A reader writes:
The discussion on the problem of “ends justify the means” reasoning – or “consequentialism” has gotten me reflecting more on this popular philosophical quagmire, and the more I have thought about it, I can’t help but wonder – does a “good end” truly “never justify an illicit means” in 100% of all situations life could throw at us? Is the “ends never justify the means” absolute, according to Catholic teaching, with no exceptions? On the surface, I generally tend to accept “the ends don’t justify the means”. And then, one day during a thought experiment on the matter, a moral predicament crossed my mind, and it goes something like this:
Imagine it is a very hot summer day. You’ve been out running your errands and you pull into the parking lot at Walmart. As you’re stepping out of your car, about to head inside of the store, you hear what sounds uncannily like a baby’s scream coming from the minivan next to you. Startled and disturbed, you peer through the back seat window of the minivan you parked next to, and to your horror, you see that indeed, a little baby girl has been left inside of the minivan all by herself, strapped into her carseat, and the windows of the minivan are rolled up. On this late July day in Dallas, TX the outside temperature is 105 degrees, and the temperature inside of the van, with the windows rolled up is probably close to 130 degrees. The baby’s parents, of course, are nowhere in sight, and you suspect the child has been in the van for at least several minutes; meanwhile, the little girl is roasting inside of a vertible oven, screaming for her life, and if she isn’t attended to immediately and removed from the searing hot interior of that van, she will surely die. Time is of the essence, and you fear that by the time you run inside of the store and try to find the parents, it will be too late. You also think of calling 911, but fear the police or EMTs may not be able to respond fast enough; depending on how far the nearest police station or fire department is from your location, and traffic conditions on the roads, it could potentially take up to 10-15 minutes for emergency responders to arrive on the scene, and in this extreme heat, even five more minutes would likely be too late to save the child. The van, of course, is locked. At this moment, you remember that you have a device in your vehicle’s glove compartment that is capable of shattering a car window; it’s a spring-loaded pin-point pressure gun designed to break your car’s window and allow you to quickly escape from your car if it becomes submerged in water (in such a situation, you’re usually unable to open the door until the vehicle interior completely fills with water, due to the pressure difference of the water surrounding your car and the air inside of your car, so you use this device to shatter the car window for escape); using this device in your present situation would be every bit as much of a life-saver, by allowing you to break into the van and rescue the baby girl from the extreme heat.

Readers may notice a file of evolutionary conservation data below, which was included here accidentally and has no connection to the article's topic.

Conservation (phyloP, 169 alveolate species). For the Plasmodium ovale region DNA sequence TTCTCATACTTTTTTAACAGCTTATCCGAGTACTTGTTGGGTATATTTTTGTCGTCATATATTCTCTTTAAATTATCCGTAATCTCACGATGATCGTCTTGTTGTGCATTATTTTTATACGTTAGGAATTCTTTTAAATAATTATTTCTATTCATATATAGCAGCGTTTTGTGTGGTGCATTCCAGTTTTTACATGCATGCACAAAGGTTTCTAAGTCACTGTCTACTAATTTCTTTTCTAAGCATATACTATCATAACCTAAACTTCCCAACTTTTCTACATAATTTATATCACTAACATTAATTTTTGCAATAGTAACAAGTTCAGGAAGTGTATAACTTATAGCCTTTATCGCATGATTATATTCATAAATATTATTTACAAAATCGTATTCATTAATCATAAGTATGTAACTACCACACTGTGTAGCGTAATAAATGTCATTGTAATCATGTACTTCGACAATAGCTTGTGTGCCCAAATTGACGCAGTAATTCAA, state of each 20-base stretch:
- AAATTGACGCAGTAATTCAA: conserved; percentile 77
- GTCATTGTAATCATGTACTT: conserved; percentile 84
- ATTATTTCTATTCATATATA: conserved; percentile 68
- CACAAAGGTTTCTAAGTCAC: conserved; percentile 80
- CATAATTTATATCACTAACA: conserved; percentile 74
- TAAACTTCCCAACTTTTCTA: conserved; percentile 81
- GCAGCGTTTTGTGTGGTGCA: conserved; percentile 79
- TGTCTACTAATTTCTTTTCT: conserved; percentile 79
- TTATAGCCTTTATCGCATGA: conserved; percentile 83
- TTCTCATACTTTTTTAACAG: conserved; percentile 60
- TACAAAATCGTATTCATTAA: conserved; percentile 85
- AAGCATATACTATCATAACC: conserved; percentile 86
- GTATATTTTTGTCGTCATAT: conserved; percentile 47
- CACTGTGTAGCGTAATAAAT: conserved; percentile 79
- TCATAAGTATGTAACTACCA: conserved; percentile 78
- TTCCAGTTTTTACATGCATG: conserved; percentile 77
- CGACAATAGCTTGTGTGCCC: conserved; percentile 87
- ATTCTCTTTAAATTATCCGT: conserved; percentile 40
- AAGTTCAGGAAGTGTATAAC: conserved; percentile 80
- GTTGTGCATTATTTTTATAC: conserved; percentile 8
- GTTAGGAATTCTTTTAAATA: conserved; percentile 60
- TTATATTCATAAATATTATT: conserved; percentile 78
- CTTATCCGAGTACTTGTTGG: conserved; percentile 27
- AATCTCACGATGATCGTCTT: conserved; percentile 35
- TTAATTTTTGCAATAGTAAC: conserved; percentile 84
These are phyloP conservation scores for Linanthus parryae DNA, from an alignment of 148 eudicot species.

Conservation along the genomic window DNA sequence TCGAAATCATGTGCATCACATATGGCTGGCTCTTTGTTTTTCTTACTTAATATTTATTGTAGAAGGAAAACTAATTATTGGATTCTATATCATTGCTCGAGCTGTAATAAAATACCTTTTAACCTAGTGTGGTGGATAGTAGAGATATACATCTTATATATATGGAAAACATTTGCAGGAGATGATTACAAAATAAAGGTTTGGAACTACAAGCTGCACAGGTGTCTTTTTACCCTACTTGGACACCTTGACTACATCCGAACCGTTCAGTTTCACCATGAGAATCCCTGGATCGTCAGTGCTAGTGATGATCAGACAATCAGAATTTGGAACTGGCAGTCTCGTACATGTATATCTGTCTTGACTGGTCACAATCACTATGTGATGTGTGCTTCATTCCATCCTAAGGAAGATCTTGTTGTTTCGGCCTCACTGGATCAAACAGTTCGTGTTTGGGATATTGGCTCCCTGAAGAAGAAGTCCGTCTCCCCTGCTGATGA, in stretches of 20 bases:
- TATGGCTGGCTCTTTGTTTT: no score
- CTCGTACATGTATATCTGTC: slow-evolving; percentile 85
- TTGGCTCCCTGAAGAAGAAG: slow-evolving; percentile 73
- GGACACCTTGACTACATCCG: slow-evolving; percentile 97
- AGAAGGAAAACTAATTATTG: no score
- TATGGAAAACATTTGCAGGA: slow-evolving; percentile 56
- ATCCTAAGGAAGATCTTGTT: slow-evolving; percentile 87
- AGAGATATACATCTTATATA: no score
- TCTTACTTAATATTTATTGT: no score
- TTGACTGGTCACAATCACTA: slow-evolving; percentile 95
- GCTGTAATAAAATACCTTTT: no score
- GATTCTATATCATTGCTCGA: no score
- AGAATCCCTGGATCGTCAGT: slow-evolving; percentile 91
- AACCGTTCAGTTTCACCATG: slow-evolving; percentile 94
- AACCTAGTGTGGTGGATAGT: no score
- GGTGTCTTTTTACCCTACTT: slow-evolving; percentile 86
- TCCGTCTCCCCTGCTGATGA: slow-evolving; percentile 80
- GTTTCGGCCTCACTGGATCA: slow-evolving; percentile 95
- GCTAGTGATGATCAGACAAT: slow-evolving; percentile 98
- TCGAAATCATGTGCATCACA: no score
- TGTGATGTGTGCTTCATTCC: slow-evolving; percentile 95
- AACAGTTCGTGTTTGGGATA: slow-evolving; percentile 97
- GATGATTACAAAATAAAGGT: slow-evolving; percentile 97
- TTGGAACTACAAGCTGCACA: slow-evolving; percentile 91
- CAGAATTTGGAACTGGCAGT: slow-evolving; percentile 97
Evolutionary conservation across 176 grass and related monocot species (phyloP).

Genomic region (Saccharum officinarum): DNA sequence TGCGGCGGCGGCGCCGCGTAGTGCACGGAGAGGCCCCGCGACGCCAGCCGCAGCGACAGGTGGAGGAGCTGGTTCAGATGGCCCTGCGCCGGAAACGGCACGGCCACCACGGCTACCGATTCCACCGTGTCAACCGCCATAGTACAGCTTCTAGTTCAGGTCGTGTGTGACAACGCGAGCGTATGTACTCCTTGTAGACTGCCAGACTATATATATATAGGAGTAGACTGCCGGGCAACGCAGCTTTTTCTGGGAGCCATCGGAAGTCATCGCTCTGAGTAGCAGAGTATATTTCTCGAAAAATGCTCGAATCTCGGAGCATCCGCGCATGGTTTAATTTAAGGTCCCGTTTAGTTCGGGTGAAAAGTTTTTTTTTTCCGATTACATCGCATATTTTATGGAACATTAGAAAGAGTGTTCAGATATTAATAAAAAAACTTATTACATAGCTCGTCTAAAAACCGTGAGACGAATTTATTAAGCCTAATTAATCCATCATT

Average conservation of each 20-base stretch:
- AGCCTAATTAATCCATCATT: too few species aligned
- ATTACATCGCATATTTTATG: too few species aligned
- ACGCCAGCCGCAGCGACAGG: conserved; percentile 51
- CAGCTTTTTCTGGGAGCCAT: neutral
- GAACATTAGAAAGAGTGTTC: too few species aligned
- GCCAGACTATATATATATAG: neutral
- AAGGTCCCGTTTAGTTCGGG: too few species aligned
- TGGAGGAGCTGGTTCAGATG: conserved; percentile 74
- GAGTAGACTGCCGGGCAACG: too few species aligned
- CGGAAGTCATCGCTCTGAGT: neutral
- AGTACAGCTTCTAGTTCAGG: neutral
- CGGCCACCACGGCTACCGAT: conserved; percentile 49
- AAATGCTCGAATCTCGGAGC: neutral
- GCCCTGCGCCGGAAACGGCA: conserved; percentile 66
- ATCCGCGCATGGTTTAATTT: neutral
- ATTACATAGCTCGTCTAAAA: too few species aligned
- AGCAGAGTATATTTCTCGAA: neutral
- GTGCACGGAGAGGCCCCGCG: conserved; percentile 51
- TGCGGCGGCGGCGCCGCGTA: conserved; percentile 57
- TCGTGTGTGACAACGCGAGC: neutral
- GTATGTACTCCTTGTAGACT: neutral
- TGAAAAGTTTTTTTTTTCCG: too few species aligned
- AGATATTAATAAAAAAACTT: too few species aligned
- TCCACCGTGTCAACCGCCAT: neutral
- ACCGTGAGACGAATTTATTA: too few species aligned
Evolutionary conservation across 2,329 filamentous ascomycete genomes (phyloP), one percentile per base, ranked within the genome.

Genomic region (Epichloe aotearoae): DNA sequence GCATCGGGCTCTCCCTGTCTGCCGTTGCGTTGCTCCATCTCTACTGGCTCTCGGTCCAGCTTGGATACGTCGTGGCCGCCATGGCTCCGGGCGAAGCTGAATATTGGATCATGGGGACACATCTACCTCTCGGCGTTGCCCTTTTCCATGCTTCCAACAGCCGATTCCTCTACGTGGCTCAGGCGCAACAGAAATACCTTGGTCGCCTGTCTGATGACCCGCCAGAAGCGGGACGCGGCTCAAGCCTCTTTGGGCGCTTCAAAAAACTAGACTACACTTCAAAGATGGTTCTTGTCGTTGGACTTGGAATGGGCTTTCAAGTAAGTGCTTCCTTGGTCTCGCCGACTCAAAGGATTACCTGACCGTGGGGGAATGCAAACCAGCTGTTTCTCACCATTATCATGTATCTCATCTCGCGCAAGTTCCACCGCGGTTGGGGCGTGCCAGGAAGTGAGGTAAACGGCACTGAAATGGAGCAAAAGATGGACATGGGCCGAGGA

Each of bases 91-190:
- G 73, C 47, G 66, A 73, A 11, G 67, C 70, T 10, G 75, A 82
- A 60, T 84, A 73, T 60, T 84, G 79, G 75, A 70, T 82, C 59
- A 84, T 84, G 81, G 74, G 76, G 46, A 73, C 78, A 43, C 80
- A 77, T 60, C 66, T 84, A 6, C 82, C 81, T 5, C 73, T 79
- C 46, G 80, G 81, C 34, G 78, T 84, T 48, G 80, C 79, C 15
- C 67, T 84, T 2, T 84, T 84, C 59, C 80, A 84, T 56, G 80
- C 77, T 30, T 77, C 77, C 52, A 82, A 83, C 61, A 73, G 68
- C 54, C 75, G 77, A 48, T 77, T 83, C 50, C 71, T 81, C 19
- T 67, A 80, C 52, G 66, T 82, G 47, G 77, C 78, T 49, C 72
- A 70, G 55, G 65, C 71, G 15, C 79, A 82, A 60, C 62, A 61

The moral dilemma, of course, is that you would be illegally breaking into somebody’s van in order to save the baby’s life. But it appears that there is no legitimate recourse for rescuing the girl either; as noted earlier, seeking out the parents (What if they can’t be found? Or heaven forbid the van was stolen and the girl was kidnapped, and the perpetrator deliberately abandoned the girl in the hot van and left her to die), or calling 911 and waiting for emergency responders to arrive will as likely as not take longer than the child’s body is able to cope with in the extreme heat. Every human instinct in this situation tells me that saving the baby girl’s life, even by illegally breaking into the van, is a pressing objective that is infinitely more preferable to spending precious time trying to track down parents or waiting for 911 responders to show up, when by that point the baby girl will likely have already died of heat stroke. Indeed, I dare say that breaking into the van (provided one had the means to do so) is what 99% of sane, reasonable people, including the most conservative “letter of the law” Catholics I know, would ultimately do in a situation like this. Of course, as we both know, this observation doesn’t decide the morality of the act.